Melkersson-Rosenthal syndrome (MRS) is a rare condition comprised of unilateral peripheral facial nerve palsy, episodic or progressive facial edema, and lingua plicata (also known as fissured tongue). Melkersson-Rosenthal syndrome is a subtype of orofacial granulomatosis and often is mistaken for angioedema or pseudoangioedema due to the swelling of the lips and eyelids. We present a case of MRS that cleared in response to adalimumab therapy.
A 69-year-old woman presented to our dermatology clinic with facial edema and a fissured tongue of 4 years’ duration. These symptoms had failed to improve with doxycycline, tacrolimus ointment 0.1%, and cortisone injections of the upper lip, as well as a balsam-free diet, fragrance-free skin products, and flavor-free toothpaste prescribed by multiple physicians over 4 years. Two weeks prior to the current presentation the patient developed left facial nerve palsy that was diagnosed by an outside physician as Bell palsy, and the patient completed a 7-day course of prednisone 1 day prior to presentation. The patient’s medical history was remarkable for type 2 diabetes mellitus controlled with metformin, hyperlipidemia controlled with ezetimibe-simvastatin, and psoriasis. She reported no family history of autoimmune or dermatologic disorders and denied any fever, unintentional weight loss, nausea, vomiting, or diarrhea.
On physical examination, the patient had considerable perioral edema and erythema without warmth or tenderness (Figure 1A). The tongue was fissured with notable scalloping at the lateral margins (Figure 1B). There were no aphthous ulcers or lymphadenopathy, and the remainder of the neurologic examination was normal. The patient had erythematous plaques with scaling on the bilateral elbows. Cardiopulmonary, musculoskeletal, and abdominal examinations were otherwise normal.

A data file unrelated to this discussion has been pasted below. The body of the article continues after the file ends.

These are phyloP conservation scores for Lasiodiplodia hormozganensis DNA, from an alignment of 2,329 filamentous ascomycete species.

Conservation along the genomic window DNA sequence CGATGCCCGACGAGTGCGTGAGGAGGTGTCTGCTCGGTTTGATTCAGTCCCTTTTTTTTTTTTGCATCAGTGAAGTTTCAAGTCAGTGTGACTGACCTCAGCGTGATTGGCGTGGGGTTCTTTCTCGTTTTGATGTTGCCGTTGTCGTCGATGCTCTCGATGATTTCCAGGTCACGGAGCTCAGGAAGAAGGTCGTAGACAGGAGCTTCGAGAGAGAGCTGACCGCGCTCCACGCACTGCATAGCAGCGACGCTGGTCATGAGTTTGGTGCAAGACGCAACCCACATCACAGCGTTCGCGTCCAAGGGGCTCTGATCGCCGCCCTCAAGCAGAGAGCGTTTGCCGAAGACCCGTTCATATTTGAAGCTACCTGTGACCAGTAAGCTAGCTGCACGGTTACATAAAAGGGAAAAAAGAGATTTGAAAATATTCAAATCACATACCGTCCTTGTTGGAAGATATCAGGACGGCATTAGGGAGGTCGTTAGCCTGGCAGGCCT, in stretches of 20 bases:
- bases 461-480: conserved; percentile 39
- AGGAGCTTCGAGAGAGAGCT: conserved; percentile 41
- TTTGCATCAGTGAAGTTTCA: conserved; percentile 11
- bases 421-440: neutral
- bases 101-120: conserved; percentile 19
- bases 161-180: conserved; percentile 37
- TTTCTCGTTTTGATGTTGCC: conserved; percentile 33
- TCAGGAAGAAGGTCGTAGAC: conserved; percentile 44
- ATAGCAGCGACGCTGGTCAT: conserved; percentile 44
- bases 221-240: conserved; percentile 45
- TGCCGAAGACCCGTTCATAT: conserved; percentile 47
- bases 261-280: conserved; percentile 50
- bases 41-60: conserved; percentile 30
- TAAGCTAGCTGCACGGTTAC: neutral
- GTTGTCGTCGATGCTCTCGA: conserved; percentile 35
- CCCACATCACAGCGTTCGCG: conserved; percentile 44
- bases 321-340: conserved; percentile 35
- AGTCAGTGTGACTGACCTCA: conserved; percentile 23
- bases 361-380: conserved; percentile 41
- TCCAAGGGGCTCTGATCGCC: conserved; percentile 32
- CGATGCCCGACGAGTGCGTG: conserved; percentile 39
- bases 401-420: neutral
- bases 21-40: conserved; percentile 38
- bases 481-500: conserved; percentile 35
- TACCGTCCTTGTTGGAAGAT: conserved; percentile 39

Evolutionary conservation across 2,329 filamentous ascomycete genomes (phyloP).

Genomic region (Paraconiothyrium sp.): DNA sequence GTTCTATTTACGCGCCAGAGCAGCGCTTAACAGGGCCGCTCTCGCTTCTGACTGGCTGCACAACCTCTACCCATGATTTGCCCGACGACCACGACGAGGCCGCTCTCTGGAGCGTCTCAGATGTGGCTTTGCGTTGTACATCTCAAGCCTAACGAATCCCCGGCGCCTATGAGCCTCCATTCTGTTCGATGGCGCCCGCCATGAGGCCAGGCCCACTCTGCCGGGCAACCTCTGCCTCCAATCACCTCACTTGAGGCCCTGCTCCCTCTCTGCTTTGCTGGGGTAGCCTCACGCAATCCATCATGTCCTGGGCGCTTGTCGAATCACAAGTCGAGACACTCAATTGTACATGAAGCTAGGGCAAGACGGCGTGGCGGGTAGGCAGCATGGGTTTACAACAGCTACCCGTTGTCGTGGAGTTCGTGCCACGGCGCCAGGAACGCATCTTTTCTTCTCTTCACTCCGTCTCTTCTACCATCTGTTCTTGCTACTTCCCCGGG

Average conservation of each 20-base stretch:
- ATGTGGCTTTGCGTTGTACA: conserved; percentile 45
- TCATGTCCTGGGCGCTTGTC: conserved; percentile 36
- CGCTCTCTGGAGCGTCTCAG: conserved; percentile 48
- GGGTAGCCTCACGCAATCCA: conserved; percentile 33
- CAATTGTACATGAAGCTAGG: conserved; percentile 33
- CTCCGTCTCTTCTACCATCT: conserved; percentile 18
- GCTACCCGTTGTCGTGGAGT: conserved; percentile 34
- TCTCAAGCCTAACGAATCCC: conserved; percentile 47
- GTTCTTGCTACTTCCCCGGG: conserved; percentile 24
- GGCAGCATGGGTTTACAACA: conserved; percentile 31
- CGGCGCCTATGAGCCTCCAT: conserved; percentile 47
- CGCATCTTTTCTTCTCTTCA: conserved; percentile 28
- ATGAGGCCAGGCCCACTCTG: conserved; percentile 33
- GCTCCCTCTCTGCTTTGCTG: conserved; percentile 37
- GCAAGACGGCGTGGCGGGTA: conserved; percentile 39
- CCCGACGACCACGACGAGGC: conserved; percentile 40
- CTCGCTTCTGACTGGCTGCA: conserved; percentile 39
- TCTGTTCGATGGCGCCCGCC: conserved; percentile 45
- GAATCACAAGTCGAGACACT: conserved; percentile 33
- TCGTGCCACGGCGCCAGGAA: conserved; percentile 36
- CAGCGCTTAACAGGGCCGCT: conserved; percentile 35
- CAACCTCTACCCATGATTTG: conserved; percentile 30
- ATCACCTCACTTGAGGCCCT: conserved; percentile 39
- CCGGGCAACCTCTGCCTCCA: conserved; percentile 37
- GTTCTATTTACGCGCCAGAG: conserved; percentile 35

Laboratory data revealed an elevated white blood cell count of 17,500/µL (reference range, 4500–11,000/µL), an elevated absolute neutrophil count of 14,018/µL (reference range, 0–700/µL), and an absolute eosinophil count of 0/µL (reference range, 0–450/µL), with the rest of the complete blood cell count within reference range. A basic metabolic panel showed an elevated glucose level of 326 mg/dL (reference range, 70–110 mg/dL), consistent with diabetes and most likely exacerbated by the recent steroid course. A lipid panel was consistent with diagnosed hyperlipidemia (total cholesterol, 236 mg/dL [reference range, <200 mg/dL]; low-density lipoprotein, 134 mg/dL [reference range, 10–30 mg/dL]; triglycerides, 188 mg/dL [reference range, <160 mg/dL]). Hepatitis B and C tests were negative. A punch biopsy of the buccal and labial mucosa was taken, revealing a parakeratinized stratified squamous epithelium with an unusual pattern of surface keratinization with foci of intracellular and extracellular edema in the spinous layer. The underlying fibrous connective tissue was edematous with infiltrates of lymphocytes, mast cells, macrophages, and a few plasma cells. The pathology report listed the diagnosis as nonspecific “chronic mucositis,” with a list of differential diagnoses that included angioedema, hypersensitivity reaction, or other possible autoimmune disorders.
On consideration of these differential diagnoses, it was felt most likely to be MRS, which remains a primarily clinical diagnosis characterized by the triad of symptoms seen in this patient. Treatment of this condition emphasizes inflammation, and steroid therapy often is utilized, as it was in our patient. After the diagnosis of MRS was made, the patient received adalimumab 80 mg subcutaneously on day 1 and 40 mg on day 8 as a loading dose; she subsequently began a course of subcutaneous injections of adalimumab 40 mg once every other week for treatment of psoriasis with the goal of simultaneously treating the MRS. The symptoms did not completely resolve at this dose, so it was increased to 40 mg once weekly. The patient reported that the facial edema, lingua plicata, and facial nerve palsy resolved concomitantly over approximately 3 months with greater improvement at 5 months (Figure 2). The patient has had no relapses as of the last follow-up at 11 months.